Comcast reported quarterly earnings that beat analysts' expectations on Thursday, helped by a tax settlement and more high-speed Internet customers.» Read More
Top social network site MySpace and Web-calling leader Skype will offer MySpace members free Internet phone services in a bid to expand their user bases while fending off rivals, company officials said on Tuesday.
Microsoft said Tuesday it expects its unified communications product - the company's effort to link e-mail, instant messaging and phone systems over Internet networks - to become one of the fastest-growing segments of its $16 billion business division.
MySpace, the world's largest social networking site, said Tuesday it has signed a music video licensing deal with Sony BMG Music Entertainment supported by sharing advertising revenue.
This will be a giant week for tech stocks and tech investors, beginning with three huge names reporting earnings Tuesday: Yahoo, Intel and IBM. So rather than focus on what these companies HAVE reported, I thought I'd focus on what to expect instead.
Here's part two of my what to expect posts on tech earnings this week: At Intel, a decidedly more upbeat outlook for the world's largest chipmaker Intel: The company took the unusual step of hosting a mid-quarter financial update a few weeks ago, raising its outlook and narrowing its gross margins to a healthy 52%.
Here's part three of my outlook for tech earnings this week: IBM might be the dark horse suitor to step in and snap BEA Systems right out from under Oracle. That could come up on the company's conference call.
Nortel Networks will pay $35 million to settle civil charges filed by U.S. regulators that accused the Canadian telecom equipment company of an accounting fraud that helped it meet Wall Street expectations.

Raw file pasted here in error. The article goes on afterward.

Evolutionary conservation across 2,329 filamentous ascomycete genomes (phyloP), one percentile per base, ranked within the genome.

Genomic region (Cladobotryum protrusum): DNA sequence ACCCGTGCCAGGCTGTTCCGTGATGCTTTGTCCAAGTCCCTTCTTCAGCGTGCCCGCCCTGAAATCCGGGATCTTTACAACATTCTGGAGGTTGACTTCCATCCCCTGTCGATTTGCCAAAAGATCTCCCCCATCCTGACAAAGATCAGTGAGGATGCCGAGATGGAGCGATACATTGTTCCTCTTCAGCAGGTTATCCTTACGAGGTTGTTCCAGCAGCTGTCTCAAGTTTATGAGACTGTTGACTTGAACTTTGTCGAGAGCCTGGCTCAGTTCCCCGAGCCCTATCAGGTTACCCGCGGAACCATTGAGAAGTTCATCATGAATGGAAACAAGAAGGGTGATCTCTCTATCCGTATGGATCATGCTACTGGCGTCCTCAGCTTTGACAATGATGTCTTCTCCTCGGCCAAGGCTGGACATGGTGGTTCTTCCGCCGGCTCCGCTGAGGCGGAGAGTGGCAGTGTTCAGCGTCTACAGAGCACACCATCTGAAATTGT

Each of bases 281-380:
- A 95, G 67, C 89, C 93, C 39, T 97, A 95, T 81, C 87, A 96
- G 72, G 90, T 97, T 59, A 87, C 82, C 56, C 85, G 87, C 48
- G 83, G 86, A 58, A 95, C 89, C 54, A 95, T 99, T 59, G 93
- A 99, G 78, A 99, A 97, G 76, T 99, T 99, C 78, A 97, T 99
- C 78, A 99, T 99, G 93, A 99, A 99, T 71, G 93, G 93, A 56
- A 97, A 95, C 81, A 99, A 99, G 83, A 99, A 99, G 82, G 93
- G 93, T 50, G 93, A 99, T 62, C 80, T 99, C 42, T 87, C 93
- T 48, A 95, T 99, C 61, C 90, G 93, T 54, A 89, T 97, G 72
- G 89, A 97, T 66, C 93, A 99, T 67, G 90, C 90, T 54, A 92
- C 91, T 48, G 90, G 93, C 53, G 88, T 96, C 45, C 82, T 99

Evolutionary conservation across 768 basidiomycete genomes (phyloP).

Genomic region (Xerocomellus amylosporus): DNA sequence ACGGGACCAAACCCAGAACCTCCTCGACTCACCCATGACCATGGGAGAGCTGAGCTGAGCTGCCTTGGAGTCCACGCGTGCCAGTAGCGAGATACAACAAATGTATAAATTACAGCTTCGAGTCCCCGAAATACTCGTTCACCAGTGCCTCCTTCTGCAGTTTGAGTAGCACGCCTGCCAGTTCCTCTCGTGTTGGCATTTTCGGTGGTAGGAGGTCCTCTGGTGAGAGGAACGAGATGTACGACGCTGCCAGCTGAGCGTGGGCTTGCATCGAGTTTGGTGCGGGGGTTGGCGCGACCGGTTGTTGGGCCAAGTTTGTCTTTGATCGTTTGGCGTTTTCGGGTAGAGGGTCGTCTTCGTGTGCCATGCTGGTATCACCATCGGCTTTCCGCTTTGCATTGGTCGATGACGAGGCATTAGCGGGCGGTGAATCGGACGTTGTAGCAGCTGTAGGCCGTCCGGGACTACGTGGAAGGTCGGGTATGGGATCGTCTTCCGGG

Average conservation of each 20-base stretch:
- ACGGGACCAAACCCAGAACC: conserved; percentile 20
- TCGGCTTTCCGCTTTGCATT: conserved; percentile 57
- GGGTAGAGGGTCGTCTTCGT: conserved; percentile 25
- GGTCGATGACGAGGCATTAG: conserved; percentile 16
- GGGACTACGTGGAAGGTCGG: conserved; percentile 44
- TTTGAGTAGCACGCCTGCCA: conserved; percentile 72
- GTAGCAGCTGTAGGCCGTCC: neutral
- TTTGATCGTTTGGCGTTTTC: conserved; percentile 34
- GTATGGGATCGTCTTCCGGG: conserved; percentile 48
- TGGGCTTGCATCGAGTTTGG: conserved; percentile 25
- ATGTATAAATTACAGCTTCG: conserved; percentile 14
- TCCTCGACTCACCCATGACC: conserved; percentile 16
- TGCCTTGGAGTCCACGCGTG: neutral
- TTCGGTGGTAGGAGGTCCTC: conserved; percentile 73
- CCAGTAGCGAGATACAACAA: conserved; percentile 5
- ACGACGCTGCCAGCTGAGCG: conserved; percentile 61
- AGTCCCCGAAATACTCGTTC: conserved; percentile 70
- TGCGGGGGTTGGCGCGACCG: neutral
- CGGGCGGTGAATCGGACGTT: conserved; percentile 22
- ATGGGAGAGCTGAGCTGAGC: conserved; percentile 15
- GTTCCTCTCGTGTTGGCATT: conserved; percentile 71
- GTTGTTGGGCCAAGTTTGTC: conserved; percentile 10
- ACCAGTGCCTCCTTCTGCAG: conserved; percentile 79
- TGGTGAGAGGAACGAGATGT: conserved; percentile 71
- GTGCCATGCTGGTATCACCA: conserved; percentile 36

Al Gore is having the kind of dream year that conjures up an image of a man cheated by the gods seven years ago, and those gods have been looking to make good on their mistake ever since. How else do you explain the kind of blockbuster year he's having? Oh sure, the guy's won the Oscar for "An Inconvenient Truth."
Random House, the world's biggest book publisher, is considering joining a book-search project run by Google, once considered an arch-enemy by the paper publishing industry.
JPMorgan Thursday said it expected Chinese Web search company Baidu.com to report third-quarter revenue in line with the Wall Street consensus but slightly below the investment bank's own previous target.
No love from the stock market today, and frankly, not even the most rabid bulls (and I am bullish) can complain. Think about it: September retail sales was even worse than were thought; many retailers lowered earnings: energy stocks lowered earnings yesterday...
A week from today, Google will report its third quarter earnings and judging by the booming action in Google shares these past few weeks, it would appear investors are anticipating something truly extraordinary.
Is there no end in sight for Google and its shares? Last week when the company was oh-so-close to $600, I wrote that price targets would be on the move now that the company was teasing investors with yet another key milestone on its journey to the stratosphere, and sure enough, Bear Stearns revised its 52-week target to $700 just two days later.
Niklas Zennstrom, co-founder of Internet telecom group Skype, said on Tuesday he agreed the original valuation put on the company by purchaser eBay was too high.
U.S. Web giant Yahoo will subscribe for 10% of the shares to be sold by China's largest e-commerce company, Alibaba.com, according to a term sheet, in an initial public offering that is expected to raise roughly $1 billion.
Sony's U.S. video games operation has created an advertising unit that will promote brands and products inside games such as its upcoming "Home" virtual world, the company said Monday.
Microchip maker Spansion said it will acquire Israeli flash memory developer, Saifun Semiconductors, in a stock and cash deal valued at $368 million to expand into technology licensing business.
MSNBC Interactive News said it acquired Newsvine, a small Seattle startup that lets visitors read and comment on news stories from mainstream media outlets.
The recent rush by major Internet portals to buy advertising companies and extend their sales networks is a sign that the business of being a one-stop shop for information and entertainment isn't what it used to be.
Microsoft said Friday that Bungie, the crown jewel of its video game unit that was behind its hit "Halo" franchise, will become an independent company.